Rough Water Claiming More Lives on Texas Lakes

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    NEWSLETTERS

    Richard du Toit
    The water may be smooth in this photo, but Texas Parks and Wildlife reports when the wind picks up many boaters find themselves in trouble on the water.

    Although summer has yet to arrive, 13 people already have lost their lives in Texas boating accidents, one more than had died at this point a year ago.

      Major Alfonso Campos, chief of marine enforcement for the Texas Parks & Wildlife Department, said the state is off to a "grim start" this boating season, in part because of strong winds.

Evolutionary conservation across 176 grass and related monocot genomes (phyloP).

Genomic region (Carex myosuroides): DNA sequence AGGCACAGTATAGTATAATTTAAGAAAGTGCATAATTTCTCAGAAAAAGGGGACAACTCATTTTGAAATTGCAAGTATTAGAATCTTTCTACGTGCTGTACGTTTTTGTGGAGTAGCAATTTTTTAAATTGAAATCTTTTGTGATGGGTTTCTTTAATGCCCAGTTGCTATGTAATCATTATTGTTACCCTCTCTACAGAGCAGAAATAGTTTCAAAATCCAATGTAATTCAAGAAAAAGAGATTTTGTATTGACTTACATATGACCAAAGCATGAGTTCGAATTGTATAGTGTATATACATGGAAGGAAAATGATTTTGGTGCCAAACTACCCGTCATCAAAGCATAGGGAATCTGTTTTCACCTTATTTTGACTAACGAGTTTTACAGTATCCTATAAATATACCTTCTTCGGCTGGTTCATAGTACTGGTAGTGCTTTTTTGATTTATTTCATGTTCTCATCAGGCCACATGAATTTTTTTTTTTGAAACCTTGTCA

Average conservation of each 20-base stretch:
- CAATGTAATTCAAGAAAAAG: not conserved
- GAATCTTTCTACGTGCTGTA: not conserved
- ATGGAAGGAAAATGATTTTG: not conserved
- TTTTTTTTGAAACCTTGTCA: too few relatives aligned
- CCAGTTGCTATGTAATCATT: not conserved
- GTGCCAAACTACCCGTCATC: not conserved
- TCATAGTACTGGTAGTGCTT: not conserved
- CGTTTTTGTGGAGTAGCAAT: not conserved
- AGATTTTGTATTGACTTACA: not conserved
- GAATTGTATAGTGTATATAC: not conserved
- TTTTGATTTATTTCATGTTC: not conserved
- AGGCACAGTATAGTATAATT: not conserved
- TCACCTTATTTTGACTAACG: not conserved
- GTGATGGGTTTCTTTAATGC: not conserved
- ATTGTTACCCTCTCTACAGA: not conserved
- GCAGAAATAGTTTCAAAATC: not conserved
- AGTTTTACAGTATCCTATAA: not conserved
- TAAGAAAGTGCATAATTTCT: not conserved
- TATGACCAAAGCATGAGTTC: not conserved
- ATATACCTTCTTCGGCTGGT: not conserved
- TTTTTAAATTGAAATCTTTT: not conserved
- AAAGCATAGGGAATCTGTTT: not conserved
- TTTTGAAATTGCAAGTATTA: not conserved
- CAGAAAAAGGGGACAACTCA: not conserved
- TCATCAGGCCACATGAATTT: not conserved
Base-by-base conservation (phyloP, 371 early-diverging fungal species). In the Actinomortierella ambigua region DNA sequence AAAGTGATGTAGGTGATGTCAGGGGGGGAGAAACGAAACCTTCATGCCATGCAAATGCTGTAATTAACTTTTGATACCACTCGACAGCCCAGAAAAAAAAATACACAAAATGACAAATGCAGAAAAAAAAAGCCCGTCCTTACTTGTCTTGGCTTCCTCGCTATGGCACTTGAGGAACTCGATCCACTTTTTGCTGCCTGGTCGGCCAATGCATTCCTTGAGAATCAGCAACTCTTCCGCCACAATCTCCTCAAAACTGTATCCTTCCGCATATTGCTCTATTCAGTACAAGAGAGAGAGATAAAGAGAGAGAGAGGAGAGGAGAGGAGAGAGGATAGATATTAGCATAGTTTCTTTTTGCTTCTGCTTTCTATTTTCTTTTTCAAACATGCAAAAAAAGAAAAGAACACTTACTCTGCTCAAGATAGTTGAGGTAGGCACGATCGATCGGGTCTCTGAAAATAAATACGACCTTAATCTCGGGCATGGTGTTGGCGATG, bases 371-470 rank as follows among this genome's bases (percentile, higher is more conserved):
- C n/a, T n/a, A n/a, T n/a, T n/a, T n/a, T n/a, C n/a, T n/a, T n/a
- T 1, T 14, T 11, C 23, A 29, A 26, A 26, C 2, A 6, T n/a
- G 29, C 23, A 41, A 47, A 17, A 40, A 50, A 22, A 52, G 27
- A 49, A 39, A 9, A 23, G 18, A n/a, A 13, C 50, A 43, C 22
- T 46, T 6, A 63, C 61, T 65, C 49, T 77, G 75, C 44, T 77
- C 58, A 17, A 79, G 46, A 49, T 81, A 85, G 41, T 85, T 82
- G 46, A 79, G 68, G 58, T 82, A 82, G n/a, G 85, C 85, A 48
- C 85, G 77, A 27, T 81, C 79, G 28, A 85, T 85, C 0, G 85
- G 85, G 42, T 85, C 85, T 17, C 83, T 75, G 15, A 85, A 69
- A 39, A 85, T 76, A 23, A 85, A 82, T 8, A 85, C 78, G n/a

"This is the time of the year when the wind picks up, but people want to go out because it's warm," Campos told The Dallas Morning News. "But then the wind picks up and they capsize."
     
    Separate boating accidents on Dallas-area lakes led to the deaths this week of an 18-year-old man and a 37-year-old woman. In both instances, boats were overturned in high winds, the Morning News reported.
     
    The wind also may have played a role in the death of a 54-year-old man whose sailboat was grounded last month on Lake Lewisville, considered one of the state's most dangerous lakes.
     
    Sixty-one people died on Texas waterways last year, equaling the most this decade. The number of deaths has steadily risen annually since 2005, when only 36 were reported. Sunday.